It is funded in part by the state, but the project reaps net savings for the state of hundreds of thousands of dollars per year. It also reduces crime and helps women re-entering society to be good mothers. One of Gov. Eric Greitens first official actions was to cut all state funding for Journey to New Life. Greitens is clearly a very smart person. This was not a smart decision. I urge him to reconsider.

Gregg Lombardi

Kansas City

Real ID

I have relatives living on a military base and cannot visit them using a Missouri driver s license. My passport expires in March, and I cannot justify renewing it. I am a senior citizen and most likely will not live 10 more years, the lifespan of a passport. Lawmakers should get our state in line with other states and comply with Real ID requirements. (Feb. 16, 5A, Missouri lawmakers want to push back at federal rules on ID )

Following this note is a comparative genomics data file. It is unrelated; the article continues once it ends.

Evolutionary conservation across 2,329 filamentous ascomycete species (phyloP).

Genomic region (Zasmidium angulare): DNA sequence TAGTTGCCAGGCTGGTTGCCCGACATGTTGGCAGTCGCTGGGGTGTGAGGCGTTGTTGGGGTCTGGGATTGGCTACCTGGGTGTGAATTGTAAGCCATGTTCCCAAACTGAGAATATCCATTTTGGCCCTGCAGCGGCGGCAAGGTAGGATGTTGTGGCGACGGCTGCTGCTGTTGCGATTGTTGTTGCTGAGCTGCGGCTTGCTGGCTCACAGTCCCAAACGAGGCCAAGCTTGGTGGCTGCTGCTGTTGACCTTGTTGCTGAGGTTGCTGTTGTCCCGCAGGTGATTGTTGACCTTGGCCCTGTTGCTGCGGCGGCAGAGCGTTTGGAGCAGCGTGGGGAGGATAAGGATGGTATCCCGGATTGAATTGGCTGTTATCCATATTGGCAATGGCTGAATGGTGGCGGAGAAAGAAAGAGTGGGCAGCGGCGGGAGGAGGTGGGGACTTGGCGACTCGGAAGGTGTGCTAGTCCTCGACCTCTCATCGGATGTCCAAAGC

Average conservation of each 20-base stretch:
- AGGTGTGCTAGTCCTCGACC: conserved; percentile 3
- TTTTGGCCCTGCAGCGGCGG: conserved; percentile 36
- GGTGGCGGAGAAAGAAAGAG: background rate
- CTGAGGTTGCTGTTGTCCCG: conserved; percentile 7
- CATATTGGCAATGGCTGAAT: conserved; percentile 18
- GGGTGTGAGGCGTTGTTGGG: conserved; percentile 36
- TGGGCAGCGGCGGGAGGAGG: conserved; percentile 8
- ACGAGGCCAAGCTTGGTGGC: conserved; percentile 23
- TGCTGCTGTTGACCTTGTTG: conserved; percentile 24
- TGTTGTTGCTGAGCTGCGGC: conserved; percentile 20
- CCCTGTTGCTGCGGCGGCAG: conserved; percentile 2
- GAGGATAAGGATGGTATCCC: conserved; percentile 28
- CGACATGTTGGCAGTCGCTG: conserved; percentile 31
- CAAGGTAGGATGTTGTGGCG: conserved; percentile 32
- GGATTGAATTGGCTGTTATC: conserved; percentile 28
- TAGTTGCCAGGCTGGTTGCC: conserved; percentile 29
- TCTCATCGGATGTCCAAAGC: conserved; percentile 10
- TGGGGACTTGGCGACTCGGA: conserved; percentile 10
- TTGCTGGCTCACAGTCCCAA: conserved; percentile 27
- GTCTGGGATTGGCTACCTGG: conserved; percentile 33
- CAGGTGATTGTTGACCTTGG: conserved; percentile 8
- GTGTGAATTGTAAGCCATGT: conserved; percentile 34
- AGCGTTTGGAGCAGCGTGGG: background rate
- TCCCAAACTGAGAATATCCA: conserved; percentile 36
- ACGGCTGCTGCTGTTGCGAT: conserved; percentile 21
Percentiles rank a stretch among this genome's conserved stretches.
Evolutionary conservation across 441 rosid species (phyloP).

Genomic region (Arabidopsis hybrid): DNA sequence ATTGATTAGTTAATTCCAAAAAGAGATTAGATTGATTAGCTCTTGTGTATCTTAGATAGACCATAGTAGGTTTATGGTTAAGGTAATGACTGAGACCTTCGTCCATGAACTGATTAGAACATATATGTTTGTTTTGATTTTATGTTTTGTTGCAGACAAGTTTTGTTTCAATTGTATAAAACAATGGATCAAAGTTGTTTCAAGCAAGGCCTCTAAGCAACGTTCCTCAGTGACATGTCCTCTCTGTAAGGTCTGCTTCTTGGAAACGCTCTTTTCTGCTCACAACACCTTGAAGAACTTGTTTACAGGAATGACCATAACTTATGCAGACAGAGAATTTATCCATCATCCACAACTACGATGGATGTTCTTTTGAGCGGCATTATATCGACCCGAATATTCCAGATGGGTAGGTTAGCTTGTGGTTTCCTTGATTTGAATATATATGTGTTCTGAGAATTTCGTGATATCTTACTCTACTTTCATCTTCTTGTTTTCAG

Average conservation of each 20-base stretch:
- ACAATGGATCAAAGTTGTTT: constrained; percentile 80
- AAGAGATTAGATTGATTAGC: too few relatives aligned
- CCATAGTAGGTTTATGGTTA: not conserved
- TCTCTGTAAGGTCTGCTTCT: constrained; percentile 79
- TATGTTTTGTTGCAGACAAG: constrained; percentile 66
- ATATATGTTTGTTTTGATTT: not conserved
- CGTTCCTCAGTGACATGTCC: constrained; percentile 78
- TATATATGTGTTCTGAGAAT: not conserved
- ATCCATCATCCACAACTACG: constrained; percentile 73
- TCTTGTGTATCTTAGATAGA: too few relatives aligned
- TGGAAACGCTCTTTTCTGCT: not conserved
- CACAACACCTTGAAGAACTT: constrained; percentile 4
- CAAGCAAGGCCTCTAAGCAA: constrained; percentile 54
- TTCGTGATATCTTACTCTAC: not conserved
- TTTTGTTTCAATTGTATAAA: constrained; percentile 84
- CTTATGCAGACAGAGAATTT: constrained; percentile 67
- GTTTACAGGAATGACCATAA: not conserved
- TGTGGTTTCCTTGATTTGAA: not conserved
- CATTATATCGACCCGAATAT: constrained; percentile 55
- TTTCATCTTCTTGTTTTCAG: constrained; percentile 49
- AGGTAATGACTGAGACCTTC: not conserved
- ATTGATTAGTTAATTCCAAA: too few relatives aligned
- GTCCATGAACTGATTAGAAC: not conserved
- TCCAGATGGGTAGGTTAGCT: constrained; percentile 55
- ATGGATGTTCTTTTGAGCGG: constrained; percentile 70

Harold Wears

Lowry City, Mo.

With interest I read the complaints from a couple of legislators to the Missouri attorney general regarding Real ID requirements: The letter to [Josh] Hawley states that the people of Missouri want their privacy and do not want arbitrary conditions set forth by the government under the guise of security.

It seems funny to me that the same legislators have said they want similar arbitrary conditions under the guise of protecting against voter fraud.

GOP of Missouri, thy name is hypocrisy.

Dennis Nicely

Overland Park

Colors of fear

I think President Donald Trump should reinstate the George W. Bush-era Homeland Security Advisory System s color codes to alert us to threats, as it did after the 9/11 attacks. You remember the colors: Green meant low threat, all the way up to red s severe threat. I never would never go out in those days when the news was showing us a red-coded alert. Too, too risky. Trump tells us that he now knows how much danger we are in because, as president, he has insider information. Bringing back that old system and tweeting us seems like the right thing to do so we can all be as afraid and anxious as he thinks we ought to be.

And we ought to be very, very afraid. He wants us to be very, very afraid. And he ought to know.

Marianne Ronan

Kansas City